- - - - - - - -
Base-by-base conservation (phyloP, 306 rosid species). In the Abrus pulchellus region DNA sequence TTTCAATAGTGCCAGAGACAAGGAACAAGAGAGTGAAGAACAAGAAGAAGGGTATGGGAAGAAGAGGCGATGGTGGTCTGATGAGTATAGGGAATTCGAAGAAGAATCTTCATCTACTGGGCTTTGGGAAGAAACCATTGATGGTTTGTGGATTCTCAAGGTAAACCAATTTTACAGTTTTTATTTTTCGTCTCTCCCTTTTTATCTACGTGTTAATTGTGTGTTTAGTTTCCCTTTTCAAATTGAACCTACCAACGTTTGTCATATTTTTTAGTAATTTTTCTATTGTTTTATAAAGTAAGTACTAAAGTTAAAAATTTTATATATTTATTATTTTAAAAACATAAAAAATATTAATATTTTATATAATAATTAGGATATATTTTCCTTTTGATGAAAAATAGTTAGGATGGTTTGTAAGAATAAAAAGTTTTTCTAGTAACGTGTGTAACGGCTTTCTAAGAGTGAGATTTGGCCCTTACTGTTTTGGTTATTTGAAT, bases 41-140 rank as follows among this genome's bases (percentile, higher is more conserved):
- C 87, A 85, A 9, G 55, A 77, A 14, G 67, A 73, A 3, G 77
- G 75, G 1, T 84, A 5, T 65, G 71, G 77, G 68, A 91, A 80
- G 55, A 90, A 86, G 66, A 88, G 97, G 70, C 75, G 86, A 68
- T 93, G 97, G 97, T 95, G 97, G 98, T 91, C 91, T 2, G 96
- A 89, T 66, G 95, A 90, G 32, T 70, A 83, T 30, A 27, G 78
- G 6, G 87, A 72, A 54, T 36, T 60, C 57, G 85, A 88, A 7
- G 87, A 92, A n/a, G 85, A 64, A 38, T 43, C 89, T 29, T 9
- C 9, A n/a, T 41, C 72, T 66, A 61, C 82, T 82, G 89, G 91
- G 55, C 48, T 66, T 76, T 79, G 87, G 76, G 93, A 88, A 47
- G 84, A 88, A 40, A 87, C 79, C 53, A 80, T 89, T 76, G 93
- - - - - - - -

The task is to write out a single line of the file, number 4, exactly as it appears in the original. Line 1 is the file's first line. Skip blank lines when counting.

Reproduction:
- G 55, A 90, A 86, G 66, A 88, G 97, G 70, C 75, G 86, A 68